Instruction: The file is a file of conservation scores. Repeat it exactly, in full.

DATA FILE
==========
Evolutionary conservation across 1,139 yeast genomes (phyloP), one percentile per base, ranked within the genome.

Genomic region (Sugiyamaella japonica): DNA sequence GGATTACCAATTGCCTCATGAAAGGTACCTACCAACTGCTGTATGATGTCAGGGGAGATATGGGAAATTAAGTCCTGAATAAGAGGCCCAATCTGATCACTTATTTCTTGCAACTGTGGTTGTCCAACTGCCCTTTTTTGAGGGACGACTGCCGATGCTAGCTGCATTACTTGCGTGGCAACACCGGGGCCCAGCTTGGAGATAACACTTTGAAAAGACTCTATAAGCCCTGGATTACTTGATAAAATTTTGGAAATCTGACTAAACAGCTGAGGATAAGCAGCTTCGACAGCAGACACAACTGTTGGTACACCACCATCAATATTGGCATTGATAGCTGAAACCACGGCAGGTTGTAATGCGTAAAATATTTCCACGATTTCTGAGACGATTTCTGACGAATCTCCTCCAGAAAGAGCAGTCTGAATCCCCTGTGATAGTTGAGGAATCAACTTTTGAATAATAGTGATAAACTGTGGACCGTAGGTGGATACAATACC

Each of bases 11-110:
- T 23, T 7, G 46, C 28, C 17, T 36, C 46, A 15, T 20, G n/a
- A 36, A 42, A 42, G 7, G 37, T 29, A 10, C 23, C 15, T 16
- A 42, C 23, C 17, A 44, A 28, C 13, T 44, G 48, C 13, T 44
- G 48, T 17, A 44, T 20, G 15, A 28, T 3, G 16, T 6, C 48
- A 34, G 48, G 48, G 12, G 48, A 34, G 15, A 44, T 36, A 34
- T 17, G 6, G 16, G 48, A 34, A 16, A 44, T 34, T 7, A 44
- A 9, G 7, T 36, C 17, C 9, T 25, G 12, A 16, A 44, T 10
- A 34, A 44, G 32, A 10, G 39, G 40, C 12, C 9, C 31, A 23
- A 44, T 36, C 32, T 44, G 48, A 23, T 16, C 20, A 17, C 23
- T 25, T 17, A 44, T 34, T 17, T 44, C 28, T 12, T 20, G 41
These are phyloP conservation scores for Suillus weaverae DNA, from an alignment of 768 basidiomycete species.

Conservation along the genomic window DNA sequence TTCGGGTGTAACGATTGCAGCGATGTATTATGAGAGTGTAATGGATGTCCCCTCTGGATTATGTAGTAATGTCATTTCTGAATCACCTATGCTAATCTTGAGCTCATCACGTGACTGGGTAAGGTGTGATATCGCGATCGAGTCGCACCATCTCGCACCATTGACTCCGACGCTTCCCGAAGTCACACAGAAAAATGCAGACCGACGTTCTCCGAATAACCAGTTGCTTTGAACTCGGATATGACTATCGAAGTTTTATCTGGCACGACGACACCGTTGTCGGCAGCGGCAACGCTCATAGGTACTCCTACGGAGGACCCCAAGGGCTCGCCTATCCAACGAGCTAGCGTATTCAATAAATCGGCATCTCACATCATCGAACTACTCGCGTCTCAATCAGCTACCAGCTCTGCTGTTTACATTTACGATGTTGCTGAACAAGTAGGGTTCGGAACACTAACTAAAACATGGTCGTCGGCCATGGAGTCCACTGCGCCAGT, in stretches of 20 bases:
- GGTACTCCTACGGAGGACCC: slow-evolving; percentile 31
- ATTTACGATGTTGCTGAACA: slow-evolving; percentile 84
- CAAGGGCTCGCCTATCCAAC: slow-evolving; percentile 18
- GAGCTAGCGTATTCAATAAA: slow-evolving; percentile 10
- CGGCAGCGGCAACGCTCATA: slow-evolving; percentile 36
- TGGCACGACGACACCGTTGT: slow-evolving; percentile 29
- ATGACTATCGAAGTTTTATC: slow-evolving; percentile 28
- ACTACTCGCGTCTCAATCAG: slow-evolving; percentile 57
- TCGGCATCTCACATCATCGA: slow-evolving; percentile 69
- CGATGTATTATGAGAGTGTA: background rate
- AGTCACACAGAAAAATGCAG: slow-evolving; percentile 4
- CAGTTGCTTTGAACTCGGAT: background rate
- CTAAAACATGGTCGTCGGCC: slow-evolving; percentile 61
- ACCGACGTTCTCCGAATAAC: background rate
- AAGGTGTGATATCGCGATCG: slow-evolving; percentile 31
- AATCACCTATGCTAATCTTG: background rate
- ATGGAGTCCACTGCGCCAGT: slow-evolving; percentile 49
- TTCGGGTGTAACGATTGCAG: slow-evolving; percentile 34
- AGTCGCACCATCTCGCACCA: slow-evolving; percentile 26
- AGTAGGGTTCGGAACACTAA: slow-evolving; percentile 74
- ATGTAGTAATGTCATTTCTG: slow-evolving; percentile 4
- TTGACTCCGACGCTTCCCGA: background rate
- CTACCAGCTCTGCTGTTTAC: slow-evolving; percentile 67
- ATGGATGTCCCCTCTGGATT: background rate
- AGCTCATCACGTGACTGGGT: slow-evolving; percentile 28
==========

Evolutionary conservation across 1,139 yeast genomes (phyloP), one percentile per base, ranked within the genome.

Genomic region (Sugiyamaella japonica): DNA sequence GGATTACCAATTGCCTCATGAAAGGTACCTACCAACTGCTGTATGATGTCAGGGGAGATATGGGAAATTAAGTCCTGAATAAGAGGCCCAATCTGATCACTTATTTCTTGCAACTGTGGTTGTCCAACTGCCCTTTTTTGAGGGACGACTGCCGATGCTAGCTGCATTACTTGCGTGGCAACACCGGGGCCCAGCTTGGAGATAACACTTTGAAAAGACTCTATAAGCCCTGGATTACTTGATAAAATTTTGGAAATCTGACTAAACAGCTGAGGATAAGCAGCTTCGACAGCAGACACAACTGTTGGTACACCACCATCAATATTGGCATTGATAGCTGAAACCACGGCAGGTTGTAATGCGTAAAATATTTCCACGATTTCTGAGACGATTTCTGACGAATCTCCTCCAGAAAGAGCAGTCTGAATCCCCTGTGATAGTTGAGGAATCAACTTTTGAATAATAGTGATAAACTGTGGACCGTAGGTGGATACAATACC

Each of bases 11-110:
- T 23, T 7, G 46, C 28, C 17, T 36, C 46, A 15, T 20, G n/a
- A 36, A 42, A 42, G 7, G 37, T 29, A 10, C 23, C 15, T 16
- A 42, C 23, C 17, A 44, A 28, C 13, T 44, G 48, C 13, T 44
- G 48, T 17, A 44, T 20, G 15, A 28, T 3, G 16, T 6, C 48
- A 34, G 48, G 48, G 12, G 48, A 34, G 15, A 44, T 36, A 34
- T 17, G 6, G 16, G 48, A 34, A 16, A 44, T 34, T 7, A 44
- A 9, G 7, T 36, C 17, C 9, T 25, G 12, A 16, A 44, T 10
- A 34, A 44, G 32, A 10, G 39, G 40, C 12, C 9, C 31, A 23
- A 44, T 36, C 32, T 44, G 48, A 23, T 16, C 20, A 17, C 23
- T 25, T 17, A 44, T 34, T 17, T 44, C 28, T 12, T 20, G 41
These are phyloP conservation scores for Suillus weaverae DNA, from an alignment of 768 basidiomycete species.

Conservation along the genomic window DNA sequence TTCGGGTGTAACGATTGCAGCGATGTATTATGAGAGTGTAATGGATGTCCCCTCTGGATTATGTAGTAATGTCATTTCTGAATCACCTATGCTAATCTTGAGCTCATCACGTGACTGGGTAAGGTGTGATATCGCGATCGAGTCGCACCATCTCGCACCATTGACTCCGACGCTTCCCGAAGTCACACAGAAAAATGCAGACCGACGTTCTCCGAATAACCAGTTGCTTTGAACTCGGATATGACTATCGAAGTTTTATCTGGCACGACGACACCGTTGTCGGCAGCGGCAACGCTCATAGGTACTCCTACGGAGGACCCCAAGGGCTCGCCTATCCAACGAGCTAGCGTATTCAATAAATCGGCATCTCACATCATCGAACTACTCGCGTCTCAATCAGCTACCAGCTCTGCTGTTTACATTTACGATGTTGCTGAACAAGTAGGGTTCGGAACACTAACTAAAACATGGTCGTCGGCCATGGAGTCCACTGCGCCAGT, in stretches of 20 bases:
- GGTACTCCTACGGAGGACCC: slow-evolving; percentile 31
- ATTTACGATGTTGCTGAACA: slow-evolving; percentile 84
- CAAGGGCTCGCCTATCCAAC: slow-evolving; percentile 18
- GAGCTAGCGTATTCAATAAA: slow-evolving; percentile 10
- CGGCAGCGGCAACGCTCATA: slow-evolving; percentile 36
- TGGCACGACGACACCGTTGT: slow-evolving; percentile 29
- ATGACTATCGAAGTTTTATC: slow-evolving; percentile 28
- ACTACTCGCGTCTCAATCAG: slow-evolving; percentile 57
- TCGGCATCTCACATCATCGA: slow-evolving; percentile 69
- CGATGTATTATGAGAGTGTA: background rate
- AGTCACACAGAAAAATGCAG: slow-evolving; percentile 4
- CAGTTGCTTTGAACTCGGAT: background rate
- CTAAAACATGGTCGTCGGCC: slow-evolving; percentile 61
- ACCGACGTTCTCCGAATAAC: background rate
- AAGGTGTGATATCGCGATCG: slow-evolving; percentile 31
- AATCACCTATGCTAATCTTG: background rate
- ATGGAGTCCACTGCGCCAGT: slow-evolving; percentile 49
- TTCGGGTGTAACGATTGCAG: slow-evolving; percentile 34
- AGTCGCACCATCTCGCACCA: slow-evolving; percentile 26
- AGTAGGGTTCGGAACACTAA: slow-evolving; percentile 74
- ATGTAGTAATGTCATTTCTG: slow-evolving; percentile 4
- TTGACTCCGACGCTTCCCGA: background rate
- CTACCAGCTCTGCTGTTTAC: slow-evolving; percentile 67
- ATGGATGTCCCCTCTGGATT: background rate
- AGCTCATCACGTGACTGGGT: slow-evolving; percentile 28